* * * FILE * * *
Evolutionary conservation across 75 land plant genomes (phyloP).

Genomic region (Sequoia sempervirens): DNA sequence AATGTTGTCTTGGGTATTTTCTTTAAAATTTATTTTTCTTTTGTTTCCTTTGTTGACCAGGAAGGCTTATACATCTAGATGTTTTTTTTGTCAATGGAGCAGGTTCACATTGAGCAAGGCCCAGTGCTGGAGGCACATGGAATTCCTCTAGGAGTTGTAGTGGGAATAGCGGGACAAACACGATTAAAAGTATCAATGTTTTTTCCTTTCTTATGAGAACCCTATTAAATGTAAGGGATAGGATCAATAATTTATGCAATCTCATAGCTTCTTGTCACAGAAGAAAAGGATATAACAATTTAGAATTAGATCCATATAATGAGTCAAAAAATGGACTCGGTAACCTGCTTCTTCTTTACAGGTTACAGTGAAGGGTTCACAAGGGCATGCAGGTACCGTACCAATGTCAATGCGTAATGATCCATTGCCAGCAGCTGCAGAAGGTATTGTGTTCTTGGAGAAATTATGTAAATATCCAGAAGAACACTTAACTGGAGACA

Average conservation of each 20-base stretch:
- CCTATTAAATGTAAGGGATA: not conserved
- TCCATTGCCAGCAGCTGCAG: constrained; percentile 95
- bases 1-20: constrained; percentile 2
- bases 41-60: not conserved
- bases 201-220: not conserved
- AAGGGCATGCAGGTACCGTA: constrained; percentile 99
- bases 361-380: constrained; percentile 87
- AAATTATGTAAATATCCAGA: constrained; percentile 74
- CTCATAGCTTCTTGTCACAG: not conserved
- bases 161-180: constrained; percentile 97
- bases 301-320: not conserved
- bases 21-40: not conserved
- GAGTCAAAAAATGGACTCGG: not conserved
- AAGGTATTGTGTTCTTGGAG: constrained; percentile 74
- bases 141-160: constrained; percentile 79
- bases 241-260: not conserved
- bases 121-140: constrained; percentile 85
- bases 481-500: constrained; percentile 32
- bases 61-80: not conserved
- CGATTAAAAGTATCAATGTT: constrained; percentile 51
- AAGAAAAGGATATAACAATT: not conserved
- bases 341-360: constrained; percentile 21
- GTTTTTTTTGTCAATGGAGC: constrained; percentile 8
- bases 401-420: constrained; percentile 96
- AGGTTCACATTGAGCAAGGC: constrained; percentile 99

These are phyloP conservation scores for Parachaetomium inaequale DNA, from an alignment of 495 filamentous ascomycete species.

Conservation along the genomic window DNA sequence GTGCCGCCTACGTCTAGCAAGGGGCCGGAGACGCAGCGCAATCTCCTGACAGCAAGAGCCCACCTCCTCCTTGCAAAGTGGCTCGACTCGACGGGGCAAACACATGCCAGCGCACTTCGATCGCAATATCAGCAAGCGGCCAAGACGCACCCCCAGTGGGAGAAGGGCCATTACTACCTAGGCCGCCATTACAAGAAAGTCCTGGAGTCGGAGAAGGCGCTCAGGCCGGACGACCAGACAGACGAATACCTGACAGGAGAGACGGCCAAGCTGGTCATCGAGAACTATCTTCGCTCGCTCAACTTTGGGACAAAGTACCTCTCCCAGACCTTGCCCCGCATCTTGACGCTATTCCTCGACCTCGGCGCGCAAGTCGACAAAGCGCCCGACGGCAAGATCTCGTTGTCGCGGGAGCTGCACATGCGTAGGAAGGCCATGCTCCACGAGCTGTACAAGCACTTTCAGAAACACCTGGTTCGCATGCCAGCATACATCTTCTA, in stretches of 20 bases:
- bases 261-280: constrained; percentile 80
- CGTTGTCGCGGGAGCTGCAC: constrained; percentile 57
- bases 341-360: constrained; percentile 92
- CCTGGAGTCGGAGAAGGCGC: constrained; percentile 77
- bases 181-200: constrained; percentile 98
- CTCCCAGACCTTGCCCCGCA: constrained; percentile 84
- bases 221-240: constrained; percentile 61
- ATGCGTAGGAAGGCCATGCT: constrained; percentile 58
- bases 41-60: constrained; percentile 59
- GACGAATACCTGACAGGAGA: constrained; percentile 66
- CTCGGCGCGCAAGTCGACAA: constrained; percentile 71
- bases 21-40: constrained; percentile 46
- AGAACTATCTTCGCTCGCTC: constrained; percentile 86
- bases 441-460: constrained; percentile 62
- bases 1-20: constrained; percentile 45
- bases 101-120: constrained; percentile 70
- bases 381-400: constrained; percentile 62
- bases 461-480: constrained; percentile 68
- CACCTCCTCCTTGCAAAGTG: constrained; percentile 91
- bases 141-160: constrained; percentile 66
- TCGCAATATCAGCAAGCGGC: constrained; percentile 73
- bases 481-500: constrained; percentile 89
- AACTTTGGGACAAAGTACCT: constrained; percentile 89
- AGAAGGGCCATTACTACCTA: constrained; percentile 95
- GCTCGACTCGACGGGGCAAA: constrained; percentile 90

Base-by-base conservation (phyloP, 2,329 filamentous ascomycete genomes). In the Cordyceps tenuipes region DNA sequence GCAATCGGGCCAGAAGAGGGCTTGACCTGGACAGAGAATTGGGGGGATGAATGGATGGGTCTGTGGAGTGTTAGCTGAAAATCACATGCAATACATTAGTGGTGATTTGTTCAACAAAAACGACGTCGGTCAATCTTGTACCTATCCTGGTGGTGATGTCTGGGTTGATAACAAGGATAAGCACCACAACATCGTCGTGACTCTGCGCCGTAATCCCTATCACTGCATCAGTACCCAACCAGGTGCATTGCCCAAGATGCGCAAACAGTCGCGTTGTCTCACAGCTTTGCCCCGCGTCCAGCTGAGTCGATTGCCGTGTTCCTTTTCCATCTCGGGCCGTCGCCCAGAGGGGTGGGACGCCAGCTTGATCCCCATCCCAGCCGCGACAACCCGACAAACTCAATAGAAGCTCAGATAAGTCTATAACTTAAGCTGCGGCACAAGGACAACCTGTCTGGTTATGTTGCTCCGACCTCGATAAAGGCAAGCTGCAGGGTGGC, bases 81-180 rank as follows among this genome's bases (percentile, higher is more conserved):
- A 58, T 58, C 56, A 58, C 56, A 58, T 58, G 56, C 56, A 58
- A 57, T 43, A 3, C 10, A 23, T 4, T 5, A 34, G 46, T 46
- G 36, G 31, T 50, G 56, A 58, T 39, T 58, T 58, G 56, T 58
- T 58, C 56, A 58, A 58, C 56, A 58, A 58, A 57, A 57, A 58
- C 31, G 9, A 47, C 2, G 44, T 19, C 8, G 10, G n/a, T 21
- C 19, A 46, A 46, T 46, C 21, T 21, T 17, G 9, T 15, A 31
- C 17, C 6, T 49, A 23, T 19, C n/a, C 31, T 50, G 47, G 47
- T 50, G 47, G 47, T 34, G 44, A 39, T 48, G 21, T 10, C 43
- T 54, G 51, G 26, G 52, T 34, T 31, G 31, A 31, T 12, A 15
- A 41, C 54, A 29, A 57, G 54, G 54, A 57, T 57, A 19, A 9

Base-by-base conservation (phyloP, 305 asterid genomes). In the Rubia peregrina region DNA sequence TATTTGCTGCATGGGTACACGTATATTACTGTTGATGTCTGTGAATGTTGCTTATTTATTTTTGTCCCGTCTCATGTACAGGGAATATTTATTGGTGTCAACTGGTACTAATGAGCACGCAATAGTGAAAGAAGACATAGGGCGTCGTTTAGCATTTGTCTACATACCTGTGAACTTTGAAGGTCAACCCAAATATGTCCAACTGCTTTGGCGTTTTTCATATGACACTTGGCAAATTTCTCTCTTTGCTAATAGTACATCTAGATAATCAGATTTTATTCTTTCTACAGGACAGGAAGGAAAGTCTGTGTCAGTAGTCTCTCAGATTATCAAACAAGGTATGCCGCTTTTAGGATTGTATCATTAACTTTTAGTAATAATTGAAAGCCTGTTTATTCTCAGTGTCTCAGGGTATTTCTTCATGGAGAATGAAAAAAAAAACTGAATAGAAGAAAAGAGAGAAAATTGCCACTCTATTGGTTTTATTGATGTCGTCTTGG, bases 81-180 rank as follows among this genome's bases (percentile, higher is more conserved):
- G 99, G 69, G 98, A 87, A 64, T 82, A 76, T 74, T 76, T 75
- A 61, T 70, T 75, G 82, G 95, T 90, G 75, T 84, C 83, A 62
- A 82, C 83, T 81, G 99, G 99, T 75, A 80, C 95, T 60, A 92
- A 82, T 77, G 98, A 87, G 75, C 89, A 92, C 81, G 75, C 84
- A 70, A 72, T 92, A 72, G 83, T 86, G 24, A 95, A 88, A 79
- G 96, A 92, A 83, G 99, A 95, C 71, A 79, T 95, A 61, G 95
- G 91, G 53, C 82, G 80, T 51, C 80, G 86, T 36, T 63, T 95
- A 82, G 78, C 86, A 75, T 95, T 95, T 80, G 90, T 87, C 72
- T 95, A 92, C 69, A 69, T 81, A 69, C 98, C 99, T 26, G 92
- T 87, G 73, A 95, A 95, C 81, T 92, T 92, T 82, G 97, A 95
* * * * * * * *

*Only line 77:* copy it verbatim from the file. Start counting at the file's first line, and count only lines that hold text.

- T 87, G 73, A 95, A 95, C 81, T 92, T 92, T 82, G 97, A 95